In the church world, there are trend setters and trend watchers, opinion leaders and early (and late) adapters, marketing gurus and viral media mavens. Love em or hate em, they are out there. From every denominational stripe or the lack thereof, they make their preferences known as evidenced by the behavior of those whom they influence. Often this is good; equally often it probably is not. Why do I dare say that?
In my readings on church history, both in primary and secondary sources, plus my observations of and occasional involvement with church developments particularly in the last twenty-five years, I have noticed a pattern. A new idea, strategy, or expression of church comes to light. There is a combination of dissonance, both in terms of excitement from some, and consternation from others (usually those who were entrenched as opinion-leaders and power-brokers). Often the new thing is a response to a perceived inadequacy either in doctrinal belief, ecclesial practice, or behavior. Sometimes, all of the above. Or it may be a new strategy in light of changing culture, necessitating new ways of doing things. Perhaps some examples would be helpful. Consider the following:
- Charles Finney launched fiery evangelistic crusades to convert people to Christianity. He had an “anxious bench” near the front where he spoke so that he could pressure particular people to respond to the message by virtue of his passionate appeals, catching them up in the emotion of the moment. This was a dramatic change from the approach of centuries of Christendom, wherein converts were persuaded to be convert either to Protestantism or Roman Catholicism (or Islam, for that matter), or be put to the sword (or worse).
- Billy Graham modified that tactic, imploring people instead to “come home” to the faith they once had known. Where Jonathan Edwards preached to sinners in the hands of an angry God in the 18th century, Graham preached to the lost who were being sought out by a searching God.
- Rick Warren showed us that church in the gated communities of affluent suburbs was possible, and that it did not require a tall steeple to alert people to its presence. Instead, it needed to instill a sense of purpose-driven vision, creating shared ownership in a common cause. Many other churches attempted to duplicate his model, mostly with lackluster results (for a variety of reasons too numerous to explain here).
- Emergent folks (many of whom I know, admire, and love even though we disagree at various points theologically and politically) brought to light the failings of modernity, preferring instead what they perceive to be the hopeful prospects of postmodernity. Rather than calling themselves a formal movement, they prefer to be called a conversation. But I think they know better at this point in the conversation, especially when there are clearly designated leaders to whom they look for inspiration and guidance. While they do offer helpful critiques of evangelical modernism and a constructive advocacy for domestic mission (particularly a concern for the marginalized), in many cases their apparent beliefs slant toward liberalism, casting off conservative theology as a by-product of modernity.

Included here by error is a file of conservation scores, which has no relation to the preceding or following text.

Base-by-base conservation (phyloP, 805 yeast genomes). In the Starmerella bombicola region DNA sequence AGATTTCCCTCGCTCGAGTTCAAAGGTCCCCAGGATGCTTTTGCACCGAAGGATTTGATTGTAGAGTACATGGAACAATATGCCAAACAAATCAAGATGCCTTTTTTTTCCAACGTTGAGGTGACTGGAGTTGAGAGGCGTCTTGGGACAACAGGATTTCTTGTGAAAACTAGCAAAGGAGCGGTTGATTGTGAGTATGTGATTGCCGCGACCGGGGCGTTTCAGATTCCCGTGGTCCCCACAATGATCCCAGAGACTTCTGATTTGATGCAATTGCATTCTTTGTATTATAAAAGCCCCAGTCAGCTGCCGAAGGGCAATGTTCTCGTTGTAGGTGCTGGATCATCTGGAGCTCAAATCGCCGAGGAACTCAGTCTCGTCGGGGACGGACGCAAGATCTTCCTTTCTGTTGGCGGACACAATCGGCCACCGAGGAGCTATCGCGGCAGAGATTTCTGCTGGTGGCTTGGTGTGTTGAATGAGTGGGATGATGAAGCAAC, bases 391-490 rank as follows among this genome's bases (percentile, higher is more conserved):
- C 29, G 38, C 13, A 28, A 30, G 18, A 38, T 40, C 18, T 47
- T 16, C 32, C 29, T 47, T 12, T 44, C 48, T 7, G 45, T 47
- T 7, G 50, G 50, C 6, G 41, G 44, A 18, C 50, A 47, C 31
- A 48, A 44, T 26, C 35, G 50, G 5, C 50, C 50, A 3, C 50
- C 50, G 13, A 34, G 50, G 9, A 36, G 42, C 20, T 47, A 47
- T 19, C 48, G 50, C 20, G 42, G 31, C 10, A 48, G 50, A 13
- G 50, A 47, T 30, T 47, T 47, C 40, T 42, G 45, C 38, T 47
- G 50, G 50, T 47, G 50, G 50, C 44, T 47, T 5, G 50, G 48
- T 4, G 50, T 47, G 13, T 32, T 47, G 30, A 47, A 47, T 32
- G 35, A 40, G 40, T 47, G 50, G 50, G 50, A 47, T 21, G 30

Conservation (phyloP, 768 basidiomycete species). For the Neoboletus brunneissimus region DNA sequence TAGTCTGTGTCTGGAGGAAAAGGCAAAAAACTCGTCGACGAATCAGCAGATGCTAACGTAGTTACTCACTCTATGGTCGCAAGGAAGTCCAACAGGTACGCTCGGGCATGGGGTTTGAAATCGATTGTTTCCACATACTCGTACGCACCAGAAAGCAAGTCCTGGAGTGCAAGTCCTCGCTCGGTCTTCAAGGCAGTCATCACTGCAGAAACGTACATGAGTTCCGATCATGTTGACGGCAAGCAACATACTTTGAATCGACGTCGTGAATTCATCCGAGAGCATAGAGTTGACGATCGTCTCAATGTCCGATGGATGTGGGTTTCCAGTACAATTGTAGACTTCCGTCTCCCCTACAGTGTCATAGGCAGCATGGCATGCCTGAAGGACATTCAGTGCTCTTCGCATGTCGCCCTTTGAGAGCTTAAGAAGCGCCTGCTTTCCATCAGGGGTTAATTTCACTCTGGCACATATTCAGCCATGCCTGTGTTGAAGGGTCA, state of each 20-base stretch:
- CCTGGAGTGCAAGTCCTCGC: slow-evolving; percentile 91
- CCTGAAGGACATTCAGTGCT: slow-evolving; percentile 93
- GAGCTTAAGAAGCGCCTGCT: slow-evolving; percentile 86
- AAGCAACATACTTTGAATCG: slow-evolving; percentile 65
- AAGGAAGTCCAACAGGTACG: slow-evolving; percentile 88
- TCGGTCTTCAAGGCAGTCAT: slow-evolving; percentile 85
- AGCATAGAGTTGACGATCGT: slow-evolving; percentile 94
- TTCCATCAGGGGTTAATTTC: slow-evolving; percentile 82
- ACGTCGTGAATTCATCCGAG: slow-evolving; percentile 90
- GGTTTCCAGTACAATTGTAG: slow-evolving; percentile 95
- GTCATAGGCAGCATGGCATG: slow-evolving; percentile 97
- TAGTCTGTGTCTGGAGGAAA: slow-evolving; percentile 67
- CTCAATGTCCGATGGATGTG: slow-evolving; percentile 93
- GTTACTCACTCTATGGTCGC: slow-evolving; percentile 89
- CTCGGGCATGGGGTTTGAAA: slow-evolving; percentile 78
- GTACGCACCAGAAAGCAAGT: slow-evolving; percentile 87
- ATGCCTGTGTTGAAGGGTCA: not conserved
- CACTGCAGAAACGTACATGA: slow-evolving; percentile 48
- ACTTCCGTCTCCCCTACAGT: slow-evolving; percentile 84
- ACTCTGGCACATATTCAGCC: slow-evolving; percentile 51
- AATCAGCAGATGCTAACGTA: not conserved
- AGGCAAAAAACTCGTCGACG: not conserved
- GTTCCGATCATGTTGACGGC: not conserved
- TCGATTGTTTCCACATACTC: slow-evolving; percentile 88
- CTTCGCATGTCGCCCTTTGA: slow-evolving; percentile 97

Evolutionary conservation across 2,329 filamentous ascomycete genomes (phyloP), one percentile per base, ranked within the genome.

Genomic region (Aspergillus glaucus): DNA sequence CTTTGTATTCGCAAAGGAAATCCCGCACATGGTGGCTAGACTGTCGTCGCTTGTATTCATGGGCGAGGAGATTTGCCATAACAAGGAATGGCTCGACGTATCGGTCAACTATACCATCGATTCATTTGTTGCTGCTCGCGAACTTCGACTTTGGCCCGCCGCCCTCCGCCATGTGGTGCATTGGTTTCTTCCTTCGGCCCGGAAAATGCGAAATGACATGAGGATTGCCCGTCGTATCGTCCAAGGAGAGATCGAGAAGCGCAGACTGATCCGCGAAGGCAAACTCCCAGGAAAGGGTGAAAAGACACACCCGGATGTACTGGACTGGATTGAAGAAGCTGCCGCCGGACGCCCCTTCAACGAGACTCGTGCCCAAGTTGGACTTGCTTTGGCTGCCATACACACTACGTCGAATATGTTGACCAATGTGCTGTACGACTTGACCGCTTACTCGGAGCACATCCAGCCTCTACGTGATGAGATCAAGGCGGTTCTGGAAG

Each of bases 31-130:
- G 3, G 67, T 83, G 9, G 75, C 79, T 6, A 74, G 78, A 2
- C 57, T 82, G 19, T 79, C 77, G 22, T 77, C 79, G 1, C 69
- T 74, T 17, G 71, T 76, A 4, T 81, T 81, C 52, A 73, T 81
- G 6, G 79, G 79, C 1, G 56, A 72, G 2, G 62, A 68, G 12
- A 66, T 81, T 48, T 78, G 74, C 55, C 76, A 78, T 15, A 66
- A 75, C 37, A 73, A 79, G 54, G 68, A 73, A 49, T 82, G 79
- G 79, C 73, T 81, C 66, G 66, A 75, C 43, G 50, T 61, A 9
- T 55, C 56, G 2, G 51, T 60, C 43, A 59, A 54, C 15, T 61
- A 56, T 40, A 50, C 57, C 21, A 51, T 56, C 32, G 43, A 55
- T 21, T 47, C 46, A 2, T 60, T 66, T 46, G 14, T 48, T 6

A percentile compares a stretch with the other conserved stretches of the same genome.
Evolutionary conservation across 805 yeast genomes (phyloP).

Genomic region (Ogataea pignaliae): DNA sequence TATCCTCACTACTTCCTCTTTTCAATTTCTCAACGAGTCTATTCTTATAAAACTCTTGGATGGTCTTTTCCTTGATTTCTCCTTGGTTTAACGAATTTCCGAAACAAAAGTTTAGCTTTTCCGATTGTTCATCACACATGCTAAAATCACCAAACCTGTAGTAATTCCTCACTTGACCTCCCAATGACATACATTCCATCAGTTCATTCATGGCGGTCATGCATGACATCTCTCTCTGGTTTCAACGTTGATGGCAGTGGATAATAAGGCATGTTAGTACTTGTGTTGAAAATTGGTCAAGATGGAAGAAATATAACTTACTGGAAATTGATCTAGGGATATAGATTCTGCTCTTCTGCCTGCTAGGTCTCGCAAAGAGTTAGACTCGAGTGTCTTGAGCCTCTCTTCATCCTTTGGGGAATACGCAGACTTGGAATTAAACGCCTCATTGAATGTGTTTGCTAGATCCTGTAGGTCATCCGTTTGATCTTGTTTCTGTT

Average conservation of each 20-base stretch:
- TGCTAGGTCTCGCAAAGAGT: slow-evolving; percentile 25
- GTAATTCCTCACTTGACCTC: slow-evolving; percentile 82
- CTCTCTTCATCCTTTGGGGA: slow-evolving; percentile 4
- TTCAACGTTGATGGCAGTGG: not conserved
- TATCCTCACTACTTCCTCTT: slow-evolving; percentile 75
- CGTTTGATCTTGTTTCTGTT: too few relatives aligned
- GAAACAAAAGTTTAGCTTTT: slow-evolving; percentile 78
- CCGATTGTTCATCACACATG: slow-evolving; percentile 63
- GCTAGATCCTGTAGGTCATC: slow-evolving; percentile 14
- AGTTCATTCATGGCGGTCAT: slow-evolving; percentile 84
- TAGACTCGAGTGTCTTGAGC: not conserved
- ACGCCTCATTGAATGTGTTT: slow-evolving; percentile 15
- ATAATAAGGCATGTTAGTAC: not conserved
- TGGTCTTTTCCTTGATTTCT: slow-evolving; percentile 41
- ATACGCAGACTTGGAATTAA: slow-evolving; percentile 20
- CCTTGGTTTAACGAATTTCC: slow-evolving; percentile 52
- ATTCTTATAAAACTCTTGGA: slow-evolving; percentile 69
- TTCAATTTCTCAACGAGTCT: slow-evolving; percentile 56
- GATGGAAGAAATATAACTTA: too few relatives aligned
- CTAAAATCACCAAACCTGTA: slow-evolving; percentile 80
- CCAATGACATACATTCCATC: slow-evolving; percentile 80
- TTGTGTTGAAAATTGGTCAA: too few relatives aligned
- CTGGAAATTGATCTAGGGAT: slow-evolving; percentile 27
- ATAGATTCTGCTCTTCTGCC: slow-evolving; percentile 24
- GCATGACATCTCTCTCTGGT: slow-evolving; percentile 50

- House churches have continued to spring up all over the USA, which I think is great. However, a number of them probably are a direct result of disenfranchised Christians giving up on the institutional church, rather than a missional strategy to reach their communities for Christ.
These are just a few examples of holy grails which people pursue in how they might do church more faithfully to the biblical text and better than their predecessors. It is nothing new, really. Church history is full of reactions to others, both in belief and ecclesial practice. My point is not to point out the failings of others, but to encourage self-awareness that the newest thing is not a holy grail which will solve all of your church’s perceived ills.
Since this blog normally is about children’s ministry, allow me to address that for a moment. Consider each new curriculum, magazine, book, resource, or conference that is introduced by publishers, organizations, or influential churches. What marketing pieces do they deploy? What kinds of slogans and marketing copy to they use to convince you to use their product? Do they use negatively-slanted pieces? Do they proclaim they have found a strategy, technique, or program which will revolutionize your ministry or local church, even your community? Are they selling a false holy grail and setting you up for yet another disappointment? Is the cause of your disappointment more to do with your unrealistic expectations? Hmm?
I will let you chew on that for a moment. It happens more often that we would probably care to admit. It has happened to me, usually because I put more stock in a specific idea than in the Lord who empowers me to shepherd a part of his flock. Often we are not aware of it until long after the initial excitement fades and we have come to realize that ministry is so much harder and complicated than what any one holy grail idea can address.
Don’t get me wrong. I love the publishers and organizations and churches who give of their creativity and resources to encourage me in the trenches. They truly are some of my favorite heroes.
I am simply reminding myself to develop awareness of my place in Christ and in his church, while also keeping a discerning eye on new ecclesial developments and creative resources. That way I do not waste time exalting something as a false holy grail, regardless of what actual merits it might have for ministry.